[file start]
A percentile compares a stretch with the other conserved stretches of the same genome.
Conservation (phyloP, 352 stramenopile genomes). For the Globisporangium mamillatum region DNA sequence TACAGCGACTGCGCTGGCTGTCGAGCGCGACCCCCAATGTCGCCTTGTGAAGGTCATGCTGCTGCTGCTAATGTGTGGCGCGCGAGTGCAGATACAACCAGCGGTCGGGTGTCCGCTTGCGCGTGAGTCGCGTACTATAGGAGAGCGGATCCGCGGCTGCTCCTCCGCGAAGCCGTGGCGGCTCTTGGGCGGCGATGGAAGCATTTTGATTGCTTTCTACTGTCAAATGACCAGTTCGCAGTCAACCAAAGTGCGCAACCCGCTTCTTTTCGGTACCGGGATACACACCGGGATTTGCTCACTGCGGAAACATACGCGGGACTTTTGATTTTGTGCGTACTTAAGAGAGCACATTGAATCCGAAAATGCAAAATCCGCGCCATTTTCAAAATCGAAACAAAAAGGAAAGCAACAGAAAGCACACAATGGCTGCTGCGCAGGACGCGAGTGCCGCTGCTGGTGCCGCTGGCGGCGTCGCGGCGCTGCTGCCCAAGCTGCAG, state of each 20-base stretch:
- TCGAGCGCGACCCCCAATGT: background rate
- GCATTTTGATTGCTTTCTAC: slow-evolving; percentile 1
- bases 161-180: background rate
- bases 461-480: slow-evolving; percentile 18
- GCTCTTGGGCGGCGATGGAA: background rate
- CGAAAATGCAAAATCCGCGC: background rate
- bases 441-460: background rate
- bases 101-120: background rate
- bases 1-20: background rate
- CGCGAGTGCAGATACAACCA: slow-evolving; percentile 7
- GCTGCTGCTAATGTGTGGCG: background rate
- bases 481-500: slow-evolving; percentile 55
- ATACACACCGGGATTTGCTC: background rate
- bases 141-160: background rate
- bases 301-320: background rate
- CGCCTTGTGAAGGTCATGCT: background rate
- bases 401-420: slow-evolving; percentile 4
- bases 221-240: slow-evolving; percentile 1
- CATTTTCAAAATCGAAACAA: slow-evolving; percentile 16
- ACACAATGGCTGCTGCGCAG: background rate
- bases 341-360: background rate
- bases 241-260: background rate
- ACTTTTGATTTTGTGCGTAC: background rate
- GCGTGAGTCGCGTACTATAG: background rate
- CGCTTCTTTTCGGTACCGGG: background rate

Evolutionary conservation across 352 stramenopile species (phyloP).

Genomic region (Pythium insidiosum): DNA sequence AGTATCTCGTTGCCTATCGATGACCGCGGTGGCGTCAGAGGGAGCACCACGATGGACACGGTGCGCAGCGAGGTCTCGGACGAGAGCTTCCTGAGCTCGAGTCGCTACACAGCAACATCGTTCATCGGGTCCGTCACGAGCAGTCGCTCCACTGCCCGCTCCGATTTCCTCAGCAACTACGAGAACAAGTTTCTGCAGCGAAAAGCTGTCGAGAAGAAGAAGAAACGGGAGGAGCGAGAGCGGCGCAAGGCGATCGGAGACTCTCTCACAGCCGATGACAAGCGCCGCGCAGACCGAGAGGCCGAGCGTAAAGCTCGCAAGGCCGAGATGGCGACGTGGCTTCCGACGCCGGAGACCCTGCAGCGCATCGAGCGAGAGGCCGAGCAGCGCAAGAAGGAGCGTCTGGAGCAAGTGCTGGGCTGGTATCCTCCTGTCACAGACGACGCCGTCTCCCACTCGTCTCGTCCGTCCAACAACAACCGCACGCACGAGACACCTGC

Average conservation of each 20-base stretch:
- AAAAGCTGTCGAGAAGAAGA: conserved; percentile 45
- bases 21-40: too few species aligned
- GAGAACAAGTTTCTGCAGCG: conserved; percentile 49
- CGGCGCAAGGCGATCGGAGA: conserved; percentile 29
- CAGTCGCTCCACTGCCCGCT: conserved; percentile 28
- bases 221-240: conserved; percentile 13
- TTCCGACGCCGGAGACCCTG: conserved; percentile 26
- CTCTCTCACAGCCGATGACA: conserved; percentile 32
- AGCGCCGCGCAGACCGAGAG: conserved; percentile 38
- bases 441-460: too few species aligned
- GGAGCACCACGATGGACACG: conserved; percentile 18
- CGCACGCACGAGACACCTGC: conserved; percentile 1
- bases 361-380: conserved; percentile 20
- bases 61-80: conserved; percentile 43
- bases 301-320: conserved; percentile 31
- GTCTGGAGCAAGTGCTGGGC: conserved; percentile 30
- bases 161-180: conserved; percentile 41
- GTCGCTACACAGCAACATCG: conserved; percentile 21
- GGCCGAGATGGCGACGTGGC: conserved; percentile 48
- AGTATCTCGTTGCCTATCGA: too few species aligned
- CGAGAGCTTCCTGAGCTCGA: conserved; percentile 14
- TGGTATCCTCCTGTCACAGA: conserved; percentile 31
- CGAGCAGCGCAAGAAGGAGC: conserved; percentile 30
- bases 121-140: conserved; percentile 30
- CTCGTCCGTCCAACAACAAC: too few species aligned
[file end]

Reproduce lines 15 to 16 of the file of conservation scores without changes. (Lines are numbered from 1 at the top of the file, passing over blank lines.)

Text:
- ATACACACCGGGATTTGCTC: background rate
- bases 141-160: background rate